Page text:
Koe no Katachi: In-Between Checker Interview

Koe no Katachi: In-Between Checker Interview

The daily Koe no Katachi / A Silent Voice staff interview brings us to a department that isn’t only overlooked by the fans, but also tragically undervalued within the industry itself – an issue that is at the root of many of anime’s working conditions problems. Let’s explore the in-betweening stage through its main supervisor for this film.

In-Between Checker Interview

Naoko Fujita

What is the job of an in-between checker?

In-betweening is the final step in the drawing process; it fills the gap between the key animation, which portrays the key points of movement, in order to complete the motion as smoothly as required. The checkers supervise the drawings, ensure that the movement is drawn according to the plan of the key animators, and check that there’s no out-of-place lines. Each individual line is checked to make sure that they all come out when it’s converted into video. Upon looking over the finished in-betweens, the checker will either approve them, make corrections themselves, or send them back to the animator in charge with instructions to correct them if necessary.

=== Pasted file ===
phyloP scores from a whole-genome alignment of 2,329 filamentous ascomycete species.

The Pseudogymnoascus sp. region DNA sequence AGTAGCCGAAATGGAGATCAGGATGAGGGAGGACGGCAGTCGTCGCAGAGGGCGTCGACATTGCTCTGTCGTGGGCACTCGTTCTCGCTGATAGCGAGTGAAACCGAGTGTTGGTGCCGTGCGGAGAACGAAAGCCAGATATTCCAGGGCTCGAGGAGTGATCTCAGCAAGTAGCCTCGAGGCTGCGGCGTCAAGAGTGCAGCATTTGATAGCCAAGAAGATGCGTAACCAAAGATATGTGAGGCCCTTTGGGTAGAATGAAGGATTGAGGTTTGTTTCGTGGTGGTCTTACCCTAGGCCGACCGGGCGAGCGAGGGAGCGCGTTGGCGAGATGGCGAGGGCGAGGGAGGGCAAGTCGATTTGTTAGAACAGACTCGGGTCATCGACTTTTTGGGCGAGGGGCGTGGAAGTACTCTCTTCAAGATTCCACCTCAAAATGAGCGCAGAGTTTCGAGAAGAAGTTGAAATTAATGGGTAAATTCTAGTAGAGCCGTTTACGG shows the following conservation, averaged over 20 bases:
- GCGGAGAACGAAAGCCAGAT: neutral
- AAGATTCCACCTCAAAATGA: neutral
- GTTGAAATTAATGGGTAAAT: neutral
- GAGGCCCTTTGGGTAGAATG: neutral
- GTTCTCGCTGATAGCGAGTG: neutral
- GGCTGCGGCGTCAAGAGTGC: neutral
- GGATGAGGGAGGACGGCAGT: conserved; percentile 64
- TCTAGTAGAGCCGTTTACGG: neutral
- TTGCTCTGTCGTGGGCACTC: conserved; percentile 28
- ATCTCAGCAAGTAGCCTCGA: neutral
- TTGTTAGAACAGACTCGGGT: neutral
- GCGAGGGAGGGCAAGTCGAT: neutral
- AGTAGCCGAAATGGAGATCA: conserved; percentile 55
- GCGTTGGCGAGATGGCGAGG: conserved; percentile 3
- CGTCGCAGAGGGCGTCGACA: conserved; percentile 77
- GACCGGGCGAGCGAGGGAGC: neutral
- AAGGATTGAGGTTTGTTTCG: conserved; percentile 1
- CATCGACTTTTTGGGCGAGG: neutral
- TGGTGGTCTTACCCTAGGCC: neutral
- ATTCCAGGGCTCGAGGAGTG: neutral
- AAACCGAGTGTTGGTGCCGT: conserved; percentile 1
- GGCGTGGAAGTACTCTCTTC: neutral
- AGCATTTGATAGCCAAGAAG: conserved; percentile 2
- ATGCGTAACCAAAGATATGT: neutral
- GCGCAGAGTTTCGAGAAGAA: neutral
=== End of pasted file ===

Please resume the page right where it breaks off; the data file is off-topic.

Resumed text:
What kind of discussions did you have with the director?

At the beginning of the production the director was concentrating on the storyboards, so my first talks were with the character designer Nishiya-san instead.

My discussions with the director started in earnest once we began the in-betweening process and we reached the point where we had to prepare the in-between attention points;  those are materials put together for each production so that there’s a commonality between the in-between staff for that work. For example, each title may differ in how they present fundamental movements like walking and blinking, plus you want to match the quality of the linework with the atmosphere of the work itself. There’s also a link between the way in-between lines are drawn and the painting process that occurs afterwards. Because of that, the director meets with every department’s main staff during pre-production and they talk about elements such as the basis of movement, how to draw the lines; that kind of thing is summarized into those in-between attention points.